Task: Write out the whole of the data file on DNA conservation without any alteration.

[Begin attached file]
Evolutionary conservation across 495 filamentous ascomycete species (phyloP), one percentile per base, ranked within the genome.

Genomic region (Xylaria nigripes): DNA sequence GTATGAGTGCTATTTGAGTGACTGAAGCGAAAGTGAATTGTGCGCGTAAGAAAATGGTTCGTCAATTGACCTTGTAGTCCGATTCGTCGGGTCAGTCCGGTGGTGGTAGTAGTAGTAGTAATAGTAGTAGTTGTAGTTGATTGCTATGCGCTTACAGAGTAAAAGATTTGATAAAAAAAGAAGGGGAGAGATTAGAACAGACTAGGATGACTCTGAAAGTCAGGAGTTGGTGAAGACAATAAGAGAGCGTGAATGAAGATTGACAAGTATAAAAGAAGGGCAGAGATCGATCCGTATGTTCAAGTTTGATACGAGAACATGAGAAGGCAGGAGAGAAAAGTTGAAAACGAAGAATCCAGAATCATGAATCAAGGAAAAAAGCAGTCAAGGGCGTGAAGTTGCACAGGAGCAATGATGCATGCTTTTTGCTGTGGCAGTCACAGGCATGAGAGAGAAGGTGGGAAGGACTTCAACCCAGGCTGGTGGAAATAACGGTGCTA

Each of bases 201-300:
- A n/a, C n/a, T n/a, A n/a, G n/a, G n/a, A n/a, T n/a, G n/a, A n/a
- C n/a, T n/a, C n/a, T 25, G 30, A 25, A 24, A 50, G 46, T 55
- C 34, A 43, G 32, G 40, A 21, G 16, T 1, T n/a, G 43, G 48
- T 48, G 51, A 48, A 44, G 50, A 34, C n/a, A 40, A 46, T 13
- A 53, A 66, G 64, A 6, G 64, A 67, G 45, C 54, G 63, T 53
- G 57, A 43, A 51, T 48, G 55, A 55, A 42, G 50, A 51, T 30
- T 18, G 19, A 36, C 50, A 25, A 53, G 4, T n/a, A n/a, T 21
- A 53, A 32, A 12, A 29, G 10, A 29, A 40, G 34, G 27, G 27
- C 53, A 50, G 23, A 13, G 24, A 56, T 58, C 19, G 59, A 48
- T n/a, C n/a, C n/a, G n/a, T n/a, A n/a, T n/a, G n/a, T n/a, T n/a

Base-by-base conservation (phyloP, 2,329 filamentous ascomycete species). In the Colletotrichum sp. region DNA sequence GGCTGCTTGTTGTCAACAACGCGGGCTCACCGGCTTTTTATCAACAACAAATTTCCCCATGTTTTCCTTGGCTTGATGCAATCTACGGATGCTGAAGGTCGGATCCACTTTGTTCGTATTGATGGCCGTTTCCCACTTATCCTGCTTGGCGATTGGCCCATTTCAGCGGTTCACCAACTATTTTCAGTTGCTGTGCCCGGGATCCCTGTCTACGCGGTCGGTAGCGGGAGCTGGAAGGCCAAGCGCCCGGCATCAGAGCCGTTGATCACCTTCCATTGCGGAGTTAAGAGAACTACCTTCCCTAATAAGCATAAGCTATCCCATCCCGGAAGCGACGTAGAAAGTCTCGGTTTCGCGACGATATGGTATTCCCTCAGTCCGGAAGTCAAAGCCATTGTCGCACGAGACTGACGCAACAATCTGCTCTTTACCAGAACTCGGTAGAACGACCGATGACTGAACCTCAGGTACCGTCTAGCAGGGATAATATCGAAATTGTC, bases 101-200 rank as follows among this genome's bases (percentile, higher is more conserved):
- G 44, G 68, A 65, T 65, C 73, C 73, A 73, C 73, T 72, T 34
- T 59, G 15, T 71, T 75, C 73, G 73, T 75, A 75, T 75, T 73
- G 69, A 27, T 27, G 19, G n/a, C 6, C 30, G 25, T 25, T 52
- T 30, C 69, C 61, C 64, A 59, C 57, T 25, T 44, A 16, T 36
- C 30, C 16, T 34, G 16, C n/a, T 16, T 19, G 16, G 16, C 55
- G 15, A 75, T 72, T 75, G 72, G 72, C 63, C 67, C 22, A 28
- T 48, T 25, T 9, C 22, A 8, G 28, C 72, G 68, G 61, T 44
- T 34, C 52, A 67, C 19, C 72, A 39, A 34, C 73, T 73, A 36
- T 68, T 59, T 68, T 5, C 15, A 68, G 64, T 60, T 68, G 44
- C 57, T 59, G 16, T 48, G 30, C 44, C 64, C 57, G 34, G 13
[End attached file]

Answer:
Evolutionary conservation across 495 filamentous ascomycete species (phyloP), one percentile per base, ranked within the genome.

Genomic region (Xylaria nigripes): DNA sequence GTATGAGTGCTATTTGAGTGACTGAAGCGAAAGTGAATTGTGCGCGTAAGAAAATGGTTCGTCAATTGACCTTGTAGTCCGATTCGTCGGGTCAGTCCGGTGGTGGTAGTAGTAGTAGTAATAGTAGTAGTTGTAGTTGATTGCTATGCGCTTACAGAGTAAAAGATTTGATAAAAAAAGAAGGGGAGAGATTAGAACAGACTAGGATGACTCTGAAAGTCAGGAGTTGGTGAAGACAATAAGAGAGCGTGAATGAAGATTGACAAGTATAAAAGAAGGGCAGAGATCGATCCGTATGTTCAAGTTTGATACGAGAACATGAGAAGGCAGGAGAGAAAAGTTGAAAACGAAGAATCCAGAATCATGAATCAAGGAAAAAAGCAGTCAAGGGCGTGAAGTTGCACAGGAGCAATGATGCATGCTTTTTGCTGTGGCAGTCACAGGCATGAGAGAGAAGGTGGGAAGGACTTCAACCCAGGCTGGTGGAAATAACGGTGCTA

Each of bases 201-300:
- A n/a, C n/a, T n/a, A n/a, G n/a, G n/a, A n/a, T n/a, G n/a, A n/a
- C n/a, T n/a, C n/a, T 25, G 30, A 25, A 24, A 50, G 46, T 55
- C 34, A 43, G 32, G 40, A 21, G 16, T 1, T n/a, G 43, G 48
- T 48, G 51, A 48, A 44, G 50, A 34, C n/a, A 40, A 46, T 13
- A 53, A 66, G 64, A 6, G 64, A 67, G 45, C 54, G 63, T 53
- G 57, A 43, A 51, T 48, G 55, A 55, A 42, G 50, A 51, T 30
- T 18, G 19, A 36, C 50, A 25, A 53, G 4, T n/a, A n/a, T 21
- A 53, A 32, A 12, A 29, G 10, A 29, A 40, G 34, G 27, G 27
- C 53, A 50, G 23, A 13, G 24, A 56, T 58, C 19, G 59, A 48
- T n/a, C n/a, C n/a, G n/a, T n/a, A n/a, T n/a, G n/a, T n/a, T n/a

Base-by-base conservation (phyloP, 2,329 filamentous ascomycete species). In the Colletotrichum sp. region DNA sequence GGCTGCTTGTTGTCAACAACGCGGGCTCACCGGCTTTTTATCAACAACAAATTTCCCCATGTTTTCCTTGGCTTGATGCAATCTACGGATGCTGAAGGTCGGATCCACTTTGTTCGTATTGATGGCCGTTTCCCACTTATCCTGCTTGGCGATTGGCCCATTTCAGCGGTTCACCAACTATTTTCAGTTGCTGTGCCCGGGATCCCTGTCTACGCGGTCGGTAGCGGGAGCTGGAAGGCCAAGCGCCCGGCATCAGAGCCGTTGATCACCTTCCATTGCGGAGTTAAGAGAACTACCTTCCCTAATAAGCATAAGCTATCCCATCCCGGAAGCGACGTAGAAAGTCTCGGTTTCGCGACGATATGGTATTCCCTCAGTCCGGAAGTCAAAGCCATTGTCGCACGAGACTGACGCAACAATCTGCTCTTTACCAGAACTCGGTAGAACGACCGATGACTGAACCTCAGGTACCGTCTAGCAGGGATAATATCGAAATTGTC, bases 101-200 rank as follows among this genome's bases (percentile, higher is more conserved):
- G 44, G 68, A 65, T 65, C 73, C 73, A 73, C 73, T 72, T 34
- T 59, G 15, T 71, T 75, C 73, G 73, T 75, A 75, T 75, T 73
- G 69, A 27, T 27, G 19, G n/a, C 6, C 30, G 25, T 25, T 52
- T 30, C 69, C 61, C 64, A 59, C 57, T 25, T 44, A 16, T 36
- C 30, C 16, T 34, G 16, C n/a, T 16, T 19, G 16, G 16, C 55
- G 15, A 75, T 72, T 75, G 72, G 72, C 63, C 67, C 22, A 28
- T 48, T 25, T 9, C 22, A 8, G 28, C 72, G 68, G 61, T 44
- T 34, C 52, A 67, C 19, C 72, A 39, A 34, C 73, T 73, A 36
- T 68, T 59, T 68, T 5, C 15, A 68, G 64, T 60, T 68, G 44
- C 57, T 59, G 16, T 48, G 30, C 44, C 64, C 57, G 34, G 13